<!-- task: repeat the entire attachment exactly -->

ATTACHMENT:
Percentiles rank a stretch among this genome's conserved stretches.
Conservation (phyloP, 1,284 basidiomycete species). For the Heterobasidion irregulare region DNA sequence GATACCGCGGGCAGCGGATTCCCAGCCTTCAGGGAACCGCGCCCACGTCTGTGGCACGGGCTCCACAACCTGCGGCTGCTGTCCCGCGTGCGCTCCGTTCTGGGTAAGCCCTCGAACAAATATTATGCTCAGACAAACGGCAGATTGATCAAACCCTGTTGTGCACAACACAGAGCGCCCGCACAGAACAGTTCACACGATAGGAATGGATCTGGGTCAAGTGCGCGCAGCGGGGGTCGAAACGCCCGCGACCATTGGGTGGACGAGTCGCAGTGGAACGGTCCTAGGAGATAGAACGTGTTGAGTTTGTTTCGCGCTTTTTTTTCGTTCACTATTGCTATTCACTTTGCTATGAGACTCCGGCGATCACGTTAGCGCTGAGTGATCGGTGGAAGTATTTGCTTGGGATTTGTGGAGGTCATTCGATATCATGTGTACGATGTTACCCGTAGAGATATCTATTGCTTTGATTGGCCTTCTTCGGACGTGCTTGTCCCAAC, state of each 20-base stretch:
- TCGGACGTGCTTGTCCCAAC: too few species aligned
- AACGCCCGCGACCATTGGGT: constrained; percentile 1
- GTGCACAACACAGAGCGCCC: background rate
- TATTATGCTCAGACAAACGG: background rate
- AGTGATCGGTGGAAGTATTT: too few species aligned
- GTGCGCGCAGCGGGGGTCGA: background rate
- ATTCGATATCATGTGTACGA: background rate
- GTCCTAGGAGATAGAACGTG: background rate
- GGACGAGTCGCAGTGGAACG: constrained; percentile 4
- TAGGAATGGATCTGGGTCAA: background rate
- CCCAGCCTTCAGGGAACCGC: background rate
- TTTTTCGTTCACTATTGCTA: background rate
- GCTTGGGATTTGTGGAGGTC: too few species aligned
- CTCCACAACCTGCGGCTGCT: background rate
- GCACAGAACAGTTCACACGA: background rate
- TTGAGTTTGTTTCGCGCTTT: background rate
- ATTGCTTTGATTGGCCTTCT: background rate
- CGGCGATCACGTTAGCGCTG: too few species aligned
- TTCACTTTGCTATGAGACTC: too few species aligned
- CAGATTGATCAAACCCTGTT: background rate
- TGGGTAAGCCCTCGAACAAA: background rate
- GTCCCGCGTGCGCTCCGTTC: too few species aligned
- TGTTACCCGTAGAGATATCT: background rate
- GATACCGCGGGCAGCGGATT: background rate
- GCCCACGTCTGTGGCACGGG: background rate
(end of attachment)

Percentiles rank a stretch among this genome's conserved stretches.
Conservation (phyloP, 1,284 basidiomycete species). For the Heterobasidion irregulare region DNA sequence GATACCGCGGGCAGCGGATTCCCAGCCTTCAGGGAACCGCGCCCACGTCTGTGGCACGGGCTCCACAACCTGCGGCTGCTGTCCCGCGTGCGCTCCGTTCTGGGTAAGCCCTCGAACAAATATTATGCTCAGACAAACGGCAGATTGATCAAACCCTGTTGTGCACAACACAGAGCGCCCGCACAGAACAGTTCACACGATAGGAATGGATCTGGGTCAAGTGCGCGCAGCGGGGGTCGAAACGCCCGCGACCATTGGGTGGACGAGTCGCAGTGGAACGGTCCTAGGAGATAGAACGTGTTGAGTTTGTTTCGCGCTTTTTTTTCGTTCACTATTGCTATTCACTTTGCTATGAGACTCCGGCGATCACGTTAGCGCTGAGTGATCGGTGGAAGTATTTGCTTGGGATTTGTGGAGGTCATTCGATATCATGTGTACGATGTTACCCGTAGAGATATCTATTGCTTTGATTGGCCTTCTTCGGACGTGCTTGTCCCAAC, state of each 20-base stretch:
- TCGGACGTGCTTGTCCCAAC: too few species aligned
- AACGCCCGCGACCATTGGGT: constrained; percentile 1
- GTGCACAACACAGAGCGCCC: background rate
- TATTATGCTCAGACAAACGG: background rate
- AGTGATCGGTGGAAGTATTT: too few species aligned
- GTGCGCGCAGCGGGGGTCGA: background rate
- ATTCGATATCATGTGTACGA: background rate
- GTCCTAGGAGATAGAACGTG: background rate
- GGACGAGTCGCAGTGGAACG: constrained; percentile 4
- TAGGAATGGATCTGGGTCAA: background rate
- CCCAGCCTTCAGGGAACCGC: background rate
- TTTTTCGTTCACTATTGCTA: background rate
- GCTTGGGATTTGTGGAGGTC: too few species aligned
- CTCCACAACCTGCGGCTGCT: background rate
- GCACAGAACAGTTCACACGA: background rate
- TTGAGTTTGTTTCGCGCTTT: background rate
- ATTGCTTTGATTGGCCTTCT: background rate
- CGGCGATCACGTTAGCGCTG: too few species aligned
- TTCACTTTGCTATGAGACTC: too few species aligned
- CAGATTGATCAAACCCTGTT: background rate
- TGGGTAAGCCCTCGAACAAA: background rate
- GTCCCGCGTGCGCTCCGTTC: too few species aligned
- TGTTACCCGTAGAGATATCT: background rate
- GATACCGCGGGCAGCGGATT: background rate
- GCCCACGTCTGTGGCACGGG: background rate